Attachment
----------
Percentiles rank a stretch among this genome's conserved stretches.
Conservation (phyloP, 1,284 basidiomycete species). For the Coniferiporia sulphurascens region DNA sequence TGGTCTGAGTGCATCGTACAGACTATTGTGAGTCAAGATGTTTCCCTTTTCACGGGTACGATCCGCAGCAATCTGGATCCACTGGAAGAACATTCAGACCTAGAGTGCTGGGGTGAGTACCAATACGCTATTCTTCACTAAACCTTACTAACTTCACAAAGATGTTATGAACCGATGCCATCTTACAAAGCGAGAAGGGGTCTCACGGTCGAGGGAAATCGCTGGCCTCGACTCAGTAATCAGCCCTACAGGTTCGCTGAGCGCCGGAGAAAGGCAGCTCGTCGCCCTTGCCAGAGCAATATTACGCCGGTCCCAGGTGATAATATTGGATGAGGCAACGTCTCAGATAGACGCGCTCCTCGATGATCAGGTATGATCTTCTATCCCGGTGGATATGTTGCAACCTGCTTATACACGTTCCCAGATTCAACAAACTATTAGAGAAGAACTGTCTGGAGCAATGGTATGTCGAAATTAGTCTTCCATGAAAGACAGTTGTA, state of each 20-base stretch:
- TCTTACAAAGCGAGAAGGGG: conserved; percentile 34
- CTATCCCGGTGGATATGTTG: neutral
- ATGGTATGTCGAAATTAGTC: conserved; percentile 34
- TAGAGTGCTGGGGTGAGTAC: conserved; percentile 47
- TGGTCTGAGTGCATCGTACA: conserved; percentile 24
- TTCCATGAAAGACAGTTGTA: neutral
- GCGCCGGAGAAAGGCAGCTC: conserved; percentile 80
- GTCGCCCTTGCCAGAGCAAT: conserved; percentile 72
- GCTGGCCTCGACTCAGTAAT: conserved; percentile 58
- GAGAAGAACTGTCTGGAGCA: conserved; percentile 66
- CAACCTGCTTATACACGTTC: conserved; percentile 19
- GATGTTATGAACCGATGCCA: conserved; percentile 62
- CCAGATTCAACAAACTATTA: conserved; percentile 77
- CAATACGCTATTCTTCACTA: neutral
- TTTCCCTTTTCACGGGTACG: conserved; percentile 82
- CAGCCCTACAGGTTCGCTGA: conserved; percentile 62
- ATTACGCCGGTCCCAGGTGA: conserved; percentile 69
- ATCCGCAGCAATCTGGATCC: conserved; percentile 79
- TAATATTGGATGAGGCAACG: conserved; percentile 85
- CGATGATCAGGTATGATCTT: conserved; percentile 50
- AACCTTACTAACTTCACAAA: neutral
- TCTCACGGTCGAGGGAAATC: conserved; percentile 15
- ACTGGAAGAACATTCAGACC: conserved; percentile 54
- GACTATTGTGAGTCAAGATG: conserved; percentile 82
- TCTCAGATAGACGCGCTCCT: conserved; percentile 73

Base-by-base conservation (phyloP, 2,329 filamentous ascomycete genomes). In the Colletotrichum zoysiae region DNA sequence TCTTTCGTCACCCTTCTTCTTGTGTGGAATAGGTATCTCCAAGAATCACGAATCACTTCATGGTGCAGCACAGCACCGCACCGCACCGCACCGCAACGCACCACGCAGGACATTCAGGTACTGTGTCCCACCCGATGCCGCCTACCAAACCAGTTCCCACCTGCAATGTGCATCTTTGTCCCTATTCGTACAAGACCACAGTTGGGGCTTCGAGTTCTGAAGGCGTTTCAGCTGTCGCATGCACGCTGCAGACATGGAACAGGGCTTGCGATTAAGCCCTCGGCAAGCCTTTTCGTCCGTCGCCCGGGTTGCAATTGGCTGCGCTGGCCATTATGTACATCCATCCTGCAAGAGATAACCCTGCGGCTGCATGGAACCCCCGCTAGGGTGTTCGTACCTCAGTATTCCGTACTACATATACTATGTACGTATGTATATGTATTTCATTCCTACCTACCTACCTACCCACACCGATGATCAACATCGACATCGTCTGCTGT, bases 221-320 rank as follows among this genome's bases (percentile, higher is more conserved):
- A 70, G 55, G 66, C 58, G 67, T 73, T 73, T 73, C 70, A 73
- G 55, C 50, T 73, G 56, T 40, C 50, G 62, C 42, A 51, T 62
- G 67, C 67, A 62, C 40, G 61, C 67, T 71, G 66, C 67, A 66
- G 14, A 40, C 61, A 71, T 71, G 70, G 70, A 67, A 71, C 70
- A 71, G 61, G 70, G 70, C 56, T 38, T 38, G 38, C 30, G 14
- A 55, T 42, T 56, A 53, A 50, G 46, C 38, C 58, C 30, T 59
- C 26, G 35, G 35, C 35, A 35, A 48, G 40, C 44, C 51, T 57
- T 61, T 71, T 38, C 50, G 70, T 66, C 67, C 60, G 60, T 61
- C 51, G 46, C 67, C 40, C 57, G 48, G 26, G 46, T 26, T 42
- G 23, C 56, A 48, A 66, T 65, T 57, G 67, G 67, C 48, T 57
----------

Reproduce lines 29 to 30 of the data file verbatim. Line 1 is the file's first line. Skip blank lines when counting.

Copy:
- A 70, G 55, G 66, C 58, G 67, T 73, T 73, T 73, C 70, A 73
- G 55, C 50, T 73, G 56, T 40, C 50, G 62, C 42, A 51, T 62